July 13, 2010

Pardon Me Please? Canada's Newly Passed Pardons Legislation

This guest article was written by Lesley Atkinson, an employee at Canadian Pardon Service who has been following the pardons legislation closely since its introduction on May 11, 2010.

On June 29, 2010 the Governor General brought revised pardons legislation known as the Limiting Pardons for Serious Crimes Act into force. This meant that the National Parole Board (NPB) immediately began processing all new pardon applications under the new guidelines. But what are these new rules? How will they impact individuals with criminal records who are trying to get pardons? What exactly IS a pardon? Read below to find out!

What Pardons Do

A pardon is a government document that is granted to individuals who have been convicted of criminal offences and wish to rehabilitate themselves into society. Getting a pardon is critical for these individuals as it removes many of the barriers a criminal record can present in daily life; such as finding employment, travelling, volunteering, and even adopting or applying for Canadian citizenship. A pardon does this by removing and permanently sealing an individual’s criminal record from all federal databases. This means that for all intents and purposes, the criminal record ceases to exist, and the difficulties it created disappear along with it.

The New Rules

The pardons legislation underwent many dramatic changes at the last minute before being passed, with the result that many people are confused about what exactly made it through the vote. I will now outline the major changes in the new rules:

• Individuals who are convicted of serious personal injury offences will now be required to complete a 10 year crime-free time period before they are eligible to apply for a pardon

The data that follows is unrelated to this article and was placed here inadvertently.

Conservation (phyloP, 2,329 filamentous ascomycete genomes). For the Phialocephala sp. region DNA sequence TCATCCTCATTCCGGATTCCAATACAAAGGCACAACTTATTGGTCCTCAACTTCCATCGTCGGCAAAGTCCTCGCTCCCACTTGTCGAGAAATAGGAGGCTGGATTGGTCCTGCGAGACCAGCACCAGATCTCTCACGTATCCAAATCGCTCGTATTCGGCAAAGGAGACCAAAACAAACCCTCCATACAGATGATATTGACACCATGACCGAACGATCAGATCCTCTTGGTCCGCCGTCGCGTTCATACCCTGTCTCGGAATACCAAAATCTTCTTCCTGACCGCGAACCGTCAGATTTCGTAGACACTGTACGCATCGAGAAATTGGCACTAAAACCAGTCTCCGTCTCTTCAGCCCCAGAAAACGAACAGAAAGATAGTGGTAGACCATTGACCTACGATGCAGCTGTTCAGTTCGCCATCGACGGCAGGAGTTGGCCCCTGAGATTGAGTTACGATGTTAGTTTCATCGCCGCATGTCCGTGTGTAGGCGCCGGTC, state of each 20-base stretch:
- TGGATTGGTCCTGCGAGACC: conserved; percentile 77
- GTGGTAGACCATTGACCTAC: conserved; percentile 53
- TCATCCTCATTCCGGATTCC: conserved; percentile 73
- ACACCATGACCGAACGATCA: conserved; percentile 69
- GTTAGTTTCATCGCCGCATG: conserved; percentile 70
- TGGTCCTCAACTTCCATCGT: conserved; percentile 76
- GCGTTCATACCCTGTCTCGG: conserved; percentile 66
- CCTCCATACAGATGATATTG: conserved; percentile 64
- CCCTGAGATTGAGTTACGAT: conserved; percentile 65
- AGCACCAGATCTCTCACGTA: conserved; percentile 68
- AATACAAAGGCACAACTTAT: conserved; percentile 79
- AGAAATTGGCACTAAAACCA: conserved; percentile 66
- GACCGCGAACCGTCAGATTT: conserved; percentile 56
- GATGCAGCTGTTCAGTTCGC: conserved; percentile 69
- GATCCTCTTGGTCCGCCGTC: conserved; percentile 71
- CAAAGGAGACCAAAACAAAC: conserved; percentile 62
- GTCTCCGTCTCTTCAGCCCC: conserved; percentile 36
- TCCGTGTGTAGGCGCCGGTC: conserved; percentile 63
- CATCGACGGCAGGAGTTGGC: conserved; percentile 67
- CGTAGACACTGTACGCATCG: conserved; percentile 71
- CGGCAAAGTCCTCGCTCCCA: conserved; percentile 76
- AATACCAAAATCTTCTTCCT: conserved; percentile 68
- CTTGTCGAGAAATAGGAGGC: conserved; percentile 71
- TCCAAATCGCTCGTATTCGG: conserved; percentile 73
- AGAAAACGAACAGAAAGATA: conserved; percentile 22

• The NPB must be able to verify that granting a pardon to the above individuals would indeed provide a measureable benefit and would assist in their rehabilitation into lawful society

• Granting the pardon would not bring the administration of justice (the reputation of Canadian law) into disrepute (when deciding this the NPB will be able to look into the details and circumstances surrounding each criminal conviction)

• The above individuals will be required to provide evidence that getting the pardon would provide a measureable benefit to them and assist in their rehabilitation

Overall, these new rules will increase the ineligibility period for certain pardon applicants and will give the NPB more power to consider additional factors when deciding whether to grant a pardon for certain offences. It is important to also note that this bill is the remnant of an original bill that was split. The remainder of the bill (discussing the changing of pardon terminology, permanent ineligibility, and further powers for the NPB) will be brought up again when parliament reconvenes in September. I hope this helps clear a few things up!

For more information on pardons and the new rules, please visit Pardons.ca Blog: All About Pardons in Canada.